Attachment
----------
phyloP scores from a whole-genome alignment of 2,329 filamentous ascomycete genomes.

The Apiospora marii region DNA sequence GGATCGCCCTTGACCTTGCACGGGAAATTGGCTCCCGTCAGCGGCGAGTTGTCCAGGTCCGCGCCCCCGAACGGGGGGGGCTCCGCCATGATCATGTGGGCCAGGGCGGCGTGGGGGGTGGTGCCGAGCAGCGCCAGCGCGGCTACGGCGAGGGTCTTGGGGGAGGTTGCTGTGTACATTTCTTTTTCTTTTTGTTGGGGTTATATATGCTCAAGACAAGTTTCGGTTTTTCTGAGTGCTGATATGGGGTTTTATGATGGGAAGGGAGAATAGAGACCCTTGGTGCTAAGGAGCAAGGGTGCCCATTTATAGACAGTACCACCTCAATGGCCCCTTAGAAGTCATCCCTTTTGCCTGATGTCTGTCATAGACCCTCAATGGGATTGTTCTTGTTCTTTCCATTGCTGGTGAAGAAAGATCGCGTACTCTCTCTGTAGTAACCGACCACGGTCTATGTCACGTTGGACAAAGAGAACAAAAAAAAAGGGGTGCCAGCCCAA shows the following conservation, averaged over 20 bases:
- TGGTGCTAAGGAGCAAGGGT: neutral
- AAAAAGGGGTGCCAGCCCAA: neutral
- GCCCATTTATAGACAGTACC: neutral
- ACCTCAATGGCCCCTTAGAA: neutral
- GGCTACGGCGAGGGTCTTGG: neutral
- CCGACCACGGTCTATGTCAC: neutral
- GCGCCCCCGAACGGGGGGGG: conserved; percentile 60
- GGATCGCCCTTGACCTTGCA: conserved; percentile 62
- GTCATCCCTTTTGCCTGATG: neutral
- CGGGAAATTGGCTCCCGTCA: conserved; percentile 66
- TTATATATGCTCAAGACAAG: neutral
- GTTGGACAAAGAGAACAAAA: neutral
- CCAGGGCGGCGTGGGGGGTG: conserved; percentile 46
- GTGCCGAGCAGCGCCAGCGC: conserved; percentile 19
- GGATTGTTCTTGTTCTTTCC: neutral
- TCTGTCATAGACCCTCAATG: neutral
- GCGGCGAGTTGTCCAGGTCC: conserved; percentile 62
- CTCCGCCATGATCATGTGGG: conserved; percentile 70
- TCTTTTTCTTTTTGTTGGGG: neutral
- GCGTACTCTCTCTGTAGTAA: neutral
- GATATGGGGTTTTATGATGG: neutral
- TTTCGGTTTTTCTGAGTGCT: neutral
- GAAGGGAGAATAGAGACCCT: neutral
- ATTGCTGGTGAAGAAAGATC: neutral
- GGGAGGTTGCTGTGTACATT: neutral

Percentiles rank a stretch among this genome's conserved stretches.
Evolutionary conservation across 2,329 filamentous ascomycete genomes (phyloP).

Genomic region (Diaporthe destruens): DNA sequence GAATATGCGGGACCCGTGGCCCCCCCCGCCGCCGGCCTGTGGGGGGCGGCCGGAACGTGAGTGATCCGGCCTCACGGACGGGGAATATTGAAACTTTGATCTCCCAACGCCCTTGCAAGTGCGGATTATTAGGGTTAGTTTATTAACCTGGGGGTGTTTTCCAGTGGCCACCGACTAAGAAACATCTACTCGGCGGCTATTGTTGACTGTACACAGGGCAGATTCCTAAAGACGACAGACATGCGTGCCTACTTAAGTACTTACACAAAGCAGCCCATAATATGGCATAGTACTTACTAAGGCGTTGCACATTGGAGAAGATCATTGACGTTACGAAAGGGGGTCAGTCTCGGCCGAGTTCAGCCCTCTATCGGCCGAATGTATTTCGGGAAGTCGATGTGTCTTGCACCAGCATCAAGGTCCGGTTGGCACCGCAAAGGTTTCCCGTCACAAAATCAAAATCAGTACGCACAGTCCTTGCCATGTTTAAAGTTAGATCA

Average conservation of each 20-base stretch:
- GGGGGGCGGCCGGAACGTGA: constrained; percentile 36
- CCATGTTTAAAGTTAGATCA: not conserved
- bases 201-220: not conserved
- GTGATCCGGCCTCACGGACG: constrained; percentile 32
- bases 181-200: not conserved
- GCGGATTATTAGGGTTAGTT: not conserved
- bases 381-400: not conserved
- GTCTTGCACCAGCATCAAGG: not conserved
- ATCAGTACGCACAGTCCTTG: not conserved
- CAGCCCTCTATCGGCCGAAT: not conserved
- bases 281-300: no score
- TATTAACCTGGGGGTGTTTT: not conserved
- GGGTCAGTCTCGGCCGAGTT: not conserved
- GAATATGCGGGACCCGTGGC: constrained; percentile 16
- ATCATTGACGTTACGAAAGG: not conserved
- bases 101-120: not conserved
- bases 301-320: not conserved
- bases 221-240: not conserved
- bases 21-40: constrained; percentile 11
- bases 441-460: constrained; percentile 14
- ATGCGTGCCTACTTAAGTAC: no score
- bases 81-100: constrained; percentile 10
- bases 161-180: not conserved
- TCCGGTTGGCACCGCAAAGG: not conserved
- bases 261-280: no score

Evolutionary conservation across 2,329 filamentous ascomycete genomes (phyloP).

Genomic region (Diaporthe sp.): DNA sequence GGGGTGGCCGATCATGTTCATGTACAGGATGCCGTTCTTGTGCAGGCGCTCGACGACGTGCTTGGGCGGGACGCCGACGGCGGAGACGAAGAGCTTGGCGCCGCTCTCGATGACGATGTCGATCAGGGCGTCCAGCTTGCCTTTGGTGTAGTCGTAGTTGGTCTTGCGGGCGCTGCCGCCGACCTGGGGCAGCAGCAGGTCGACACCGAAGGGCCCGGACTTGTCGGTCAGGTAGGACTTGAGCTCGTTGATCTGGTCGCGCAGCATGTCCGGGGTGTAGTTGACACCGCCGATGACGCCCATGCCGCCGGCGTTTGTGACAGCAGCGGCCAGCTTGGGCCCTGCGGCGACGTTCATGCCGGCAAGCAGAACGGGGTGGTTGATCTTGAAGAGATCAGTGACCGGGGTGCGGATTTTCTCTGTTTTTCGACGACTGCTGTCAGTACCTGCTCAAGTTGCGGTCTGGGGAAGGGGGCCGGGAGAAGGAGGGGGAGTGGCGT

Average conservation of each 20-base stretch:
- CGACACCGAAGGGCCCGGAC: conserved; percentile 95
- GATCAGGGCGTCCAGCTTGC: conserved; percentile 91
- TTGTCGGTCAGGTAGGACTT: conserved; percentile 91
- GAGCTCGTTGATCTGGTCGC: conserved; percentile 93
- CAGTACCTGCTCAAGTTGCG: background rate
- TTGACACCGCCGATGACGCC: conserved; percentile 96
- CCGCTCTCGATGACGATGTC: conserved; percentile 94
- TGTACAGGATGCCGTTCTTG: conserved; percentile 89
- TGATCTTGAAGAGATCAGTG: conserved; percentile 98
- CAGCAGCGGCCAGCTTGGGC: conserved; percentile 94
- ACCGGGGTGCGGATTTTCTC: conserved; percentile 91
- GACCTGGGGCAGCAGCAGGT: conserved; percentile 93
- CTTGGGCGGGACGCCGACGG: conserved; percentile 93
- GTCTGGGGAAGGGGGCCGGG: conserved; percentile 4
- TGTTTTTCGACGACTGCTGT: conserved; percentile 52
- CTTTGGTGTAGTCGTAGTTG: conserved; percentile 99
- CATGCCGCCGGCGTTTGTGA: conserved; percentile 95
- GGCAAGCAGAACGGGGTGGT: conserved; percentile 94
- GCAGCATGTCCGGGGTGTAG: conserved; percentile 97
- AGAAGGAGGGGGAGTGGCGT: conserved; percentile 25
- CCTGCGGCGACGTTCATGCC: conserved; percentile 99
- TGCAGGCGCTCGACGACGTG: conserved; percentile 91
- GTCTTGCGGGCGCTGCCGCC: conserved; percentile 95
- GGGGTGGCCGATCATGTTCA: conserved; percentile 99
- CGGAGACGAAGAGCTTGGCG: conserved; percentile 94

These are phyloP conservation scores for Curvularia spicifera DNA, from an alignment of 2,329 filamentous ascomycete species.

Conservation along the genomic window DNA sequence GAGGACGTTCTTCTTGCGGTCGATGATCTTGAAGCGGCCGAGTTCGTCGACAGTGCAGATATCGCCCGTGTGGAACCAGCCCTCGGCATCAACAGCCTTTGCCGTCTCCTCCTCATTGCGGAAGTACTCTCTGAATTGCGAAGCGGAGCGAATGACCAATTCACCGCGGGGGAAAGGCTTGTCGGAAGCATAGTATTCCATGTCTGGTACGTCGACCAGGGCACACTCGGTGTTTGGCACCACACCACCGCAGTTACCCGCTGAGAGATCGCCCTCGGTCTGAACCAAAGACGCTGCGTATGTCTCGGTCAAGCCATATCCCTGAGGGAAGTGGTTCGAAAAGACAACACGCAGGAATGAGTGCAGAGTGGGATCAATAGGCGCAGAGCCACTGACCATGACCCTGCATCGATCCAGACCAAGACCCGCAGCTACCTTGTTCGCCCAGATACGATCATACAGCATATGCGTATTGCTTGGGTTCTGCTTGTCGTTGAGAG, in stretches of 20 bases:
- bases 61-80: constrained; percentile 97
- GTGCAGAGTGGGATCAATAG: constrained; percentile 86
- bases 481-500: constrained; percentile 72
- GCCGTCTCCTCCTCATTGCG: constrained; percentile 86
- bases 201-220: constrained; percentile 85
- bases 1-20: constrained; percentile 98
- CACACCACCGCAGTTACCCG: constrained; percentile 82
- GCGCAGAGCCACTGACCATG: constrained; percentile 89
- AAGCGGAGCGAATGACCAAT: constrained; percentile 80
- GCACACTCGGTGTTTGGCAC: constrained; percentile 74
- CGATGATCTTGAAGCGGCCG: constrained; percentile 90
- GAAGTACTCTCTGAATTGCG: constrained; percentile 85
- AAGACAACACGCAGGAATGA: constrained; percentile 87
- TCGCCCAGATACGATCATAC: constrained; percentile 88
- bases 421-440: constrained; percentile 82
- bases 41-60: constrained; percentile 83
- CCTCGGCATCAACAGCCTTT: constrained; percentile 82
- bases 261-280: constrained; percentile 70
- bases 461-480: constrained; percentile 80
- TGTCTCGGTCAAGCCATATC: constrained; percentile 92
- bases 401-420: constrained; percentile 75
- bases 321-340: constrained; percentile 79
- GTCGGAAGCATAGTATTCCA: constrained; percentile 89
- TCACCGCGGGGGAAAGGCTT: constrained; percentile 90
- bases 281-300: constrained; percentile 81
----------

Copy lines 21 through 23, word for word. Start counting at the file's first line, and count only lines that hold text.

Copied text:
- TCTTTTTCTTTTTGTTGGGG: neutral
- GCGTACTCTCTCTGTAGTAA: neutral
- GATATGGGGTTTTATGATGG: neutral